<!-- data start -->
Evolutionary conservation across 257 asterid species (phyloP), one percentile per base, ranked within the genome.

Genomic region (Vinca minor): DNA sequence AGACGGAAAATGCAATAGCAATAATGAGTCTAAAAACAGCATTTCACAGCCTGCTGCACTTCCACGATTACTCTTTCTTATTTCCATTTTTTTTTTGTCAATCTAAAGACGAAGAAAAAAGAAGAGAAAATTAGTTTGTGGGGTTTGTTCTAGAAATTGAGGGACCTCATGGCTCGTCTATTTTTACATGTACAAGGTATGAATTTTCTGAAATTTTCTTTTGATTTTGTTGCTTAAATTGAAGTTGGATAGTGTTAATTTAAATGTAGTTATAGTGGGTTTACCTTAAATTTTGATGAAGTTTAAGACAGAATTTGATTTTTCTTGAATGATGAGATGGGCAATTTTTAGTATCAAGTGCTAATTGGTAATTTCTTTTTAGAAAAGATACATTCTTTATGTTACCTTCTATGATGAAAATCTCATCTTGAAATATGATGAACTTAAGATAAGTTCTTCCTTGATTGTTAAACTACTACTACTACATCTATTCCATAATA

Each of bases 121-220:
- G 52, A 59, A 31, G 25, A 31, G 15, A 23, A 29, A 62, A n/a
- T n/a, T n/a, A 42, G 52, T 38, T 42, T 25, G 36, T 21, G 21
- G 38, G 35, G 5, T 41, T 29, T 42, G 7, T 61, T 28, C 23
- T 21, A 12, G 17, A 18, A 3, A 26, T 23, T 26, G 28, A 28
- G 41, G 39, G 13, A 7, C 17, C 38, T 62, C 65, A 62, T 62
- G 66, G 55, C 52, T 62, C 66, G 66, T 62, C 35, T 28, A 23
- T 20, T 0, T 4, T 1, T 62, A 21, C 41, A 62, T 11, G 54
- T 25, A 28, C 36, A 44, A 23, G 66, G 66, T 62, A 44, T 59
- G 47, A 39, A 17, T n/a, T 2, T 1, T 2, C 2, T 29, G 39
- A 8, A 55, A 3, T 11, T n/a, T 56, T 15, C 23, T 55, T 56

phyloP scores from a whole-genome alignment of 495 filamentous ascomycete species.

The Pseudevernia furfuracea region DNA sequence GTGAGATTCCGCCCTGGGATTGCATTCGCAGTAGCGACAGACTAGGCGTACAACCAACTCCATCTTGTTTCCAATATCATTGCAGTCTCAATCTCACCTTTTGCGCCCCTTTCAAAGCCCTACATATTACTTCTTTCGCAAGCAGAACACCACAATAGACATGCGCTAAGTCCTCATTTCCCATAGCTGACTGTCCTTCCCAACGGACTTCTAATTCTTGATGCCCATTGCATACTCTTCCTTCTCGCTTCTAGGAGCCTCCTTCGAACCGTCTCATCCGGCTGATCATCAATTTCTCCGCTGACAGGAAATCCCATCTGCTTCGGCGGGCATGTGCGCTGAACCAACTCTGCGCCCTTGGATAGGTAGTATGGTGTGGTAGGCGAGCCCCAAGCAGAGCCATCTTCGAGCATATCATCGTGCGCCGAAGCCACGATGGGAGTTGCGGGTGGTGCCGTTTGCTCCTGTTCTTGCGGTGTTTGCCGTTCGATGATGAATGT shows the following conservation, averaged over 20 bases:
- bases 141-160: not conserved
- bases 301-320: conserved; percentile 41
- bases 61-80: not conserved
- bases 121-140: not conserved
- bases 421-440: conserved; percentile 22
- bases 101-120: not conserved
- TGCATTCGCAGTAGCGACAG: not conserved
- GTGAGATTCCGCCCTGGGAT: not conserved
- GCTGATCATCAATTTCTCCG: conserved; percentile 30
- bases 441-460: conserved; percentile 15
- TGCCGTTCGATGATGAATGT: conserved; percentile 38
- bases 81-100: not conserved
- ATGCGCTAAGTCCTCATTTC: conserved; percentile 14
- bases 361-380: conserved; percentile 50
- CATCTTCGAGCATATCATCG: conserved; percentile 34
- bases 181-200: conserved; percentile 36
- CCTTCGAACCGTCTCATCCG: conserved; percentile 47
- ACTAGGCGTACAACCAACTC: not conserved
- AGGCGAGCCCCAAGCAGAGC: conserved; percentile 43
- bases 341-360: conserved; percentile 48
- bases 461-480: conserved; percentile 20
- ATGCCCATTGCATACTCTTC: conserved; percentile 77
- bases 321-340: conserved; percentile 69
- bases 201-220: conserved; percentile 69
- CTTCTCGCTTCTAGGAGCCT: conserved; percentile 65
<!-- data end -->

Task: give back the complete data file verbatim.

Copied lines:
Evolutionary conservation across 257 asterid species (phyloP), one percentile per base, ranked within the genome.

Genomic region (Vinca minor): DNA sequence AGACGGAAAATGCAATAGCAATAATGAGTCTAAAAACAGCATTTCACAGCCTGCTGCACTTCCACGATTACTCTTTCTTATTTCCATTTTTTTTTTGTCAATCTAAAGACGAAGAAAAAAGAAGAGAAAATTAGTTTGTGGGGTTTGTTCTAGAAATTGAGGGACCTCATGGCTCGTCTATTTTTACATGTACAAGGTATGAATTTTCTGAAATTTTCTTTTGATTTTGTTGCTTAAATTGAAGTTGGATAGTGTTAATTTAAATGTAGTTATAGTGGGTTTACCTTAAATTTTGATGAAGTTTAAGACAGAATTTGATTTTTCTTGAATGATGAGATGGGCAATTTTTAGTATCAAGTGCTAATTGGTAATTTCTTTTTAGAAAAGATACATTCTTTATGTTACCTTCTATGATGAAAATCTCATCTTGAAATATGATGAACTTAAGATAAGTTCTTCCTTGATTGTTAAACTACTACTACTACATCTATTCCATAATA

Each of bases 121-220:
- G 52, A 59, A 31, G 25, A 31, G 15, A 23, A 29, A 62, A n/a
- T n/a, T n/a, A 42, G 52, T 38, T 42, T 25, G 36, T 21, G 21
- G 38, G 35, G 5, T 41, T 29, T 42, G 7, T 61, T 28, C 23
- T 21, A 12, G 17, A 18, A 3, A 26, T 23, T 26, G 28, A 28
- G 41, G 39, G 13, A 7, C 17, C 38, T 62, C 65, A 62, T 62
- G 66, G 55, C 52, T 62, C 66, G 66, T 62, C 35, T 28, A 23
- T 20, T 0, T 4, T 1, T 62, A 21, C 41, A 62, T 11, G 54
- T 25, A 28, C 36, A 44, A 23, G 66, G 66, T 62, A 44, T 59
- G 47, A 39, A 17, T n/a, T 2, T 1, T 2, C 2, T 29, G 39
- A 8, A 55, A 3, T 11, T n/a, T 56, T 15, C 23, T 55, T 56

phyloP scores from a whole-genome alignment of 495 filamentous ascomycete species.

The Pseudevernia furfuracea region DNA sequence GTGAGATTCCGCCCTGGGATTGCATTCGCAGTAGCGACAGACTAGGCGTACAACCAACTCCATCTTGTTTCCAATATCATTGCAGTCTCAATCTCACCTTTTGCGCCCCTTTCAAAGCCCTACATATTACTTCTTTCGCAAGCAGAACACCACAATAGACATGCGCTAAGTCCTCATTTCCCATAGCTGACTGTCCTTCCCAACGGACTTCTAATTCTTGATGCCCATTGCATACTCTTCCTTCTCGCTTCTAGGAGCCTCCTTCGAACCGTCTCATCCGGCTGATCATCAATTTCTCCGCTGACAGGAAATCCCATCTGCTTCGGCGGGCATGTGCGCTGAACCAACTCTGCGCCCTTGGATAGGTAGTATGGTGTGGTAGGCGAGCCCCAAGCAGAGCCATCTTCGAGCATATCATCGTGCGCCGAAGCCACGATGGGAGTTGCGGGTGGTGCCGTTTGCTCCTGTTCTTGCGGTGTTTGCCGTTCGATGATGAATGT shows the following conservation, averaged over 20 bases:
- bases 141-160: not conserved
- bases 301-320: conserved; percentile 41
- bases 61-80: not conserved
- bases 121-140: not conserved
- bases 421-440: conserved; percentile 22
- bases 101-120: not conserved
- TGCATTCGCAGTAGCGACAG: not conserved
- GTGAGATTCCGCCCTGGGAT: not conserved
- GCTGATCATCAATTTCTCCG: conserved; percentile 30
- bases 441-460: conserved; percentile 15
- TGCCGTTCGATGATGAATGT: conserved; percentile 38
- bases 81-100: not conserved
- ATGCGCTAAGTCCTCATTTC: conserved; percentile 14
- bases 361-380: conserved; percentile 50
- CATCTTCGAGCATATCATCG: conserved; percentile 34
- bases 181-200: conserved; percentile 36
- CCTTCGAACCGTCTCATCCG: conserved; percentile 47
- ACTAGGCGTACAACCAACTC: not conserved
- AGGCGAGCCCCAAGCAGAGC: conserved; percentile 43
- bases 341-360: conserved; percentile 48
- bases 461-480: conserved; percentile 20
- ATGCCCATTGCATACTCTTC: conserved; percentile 77
- bases 321-340: conserved; percentile 69
- bases 201-220: conserved; percentile 69
- CTTCTCGCTTCTAGGAGCCT: conserved; percentile 65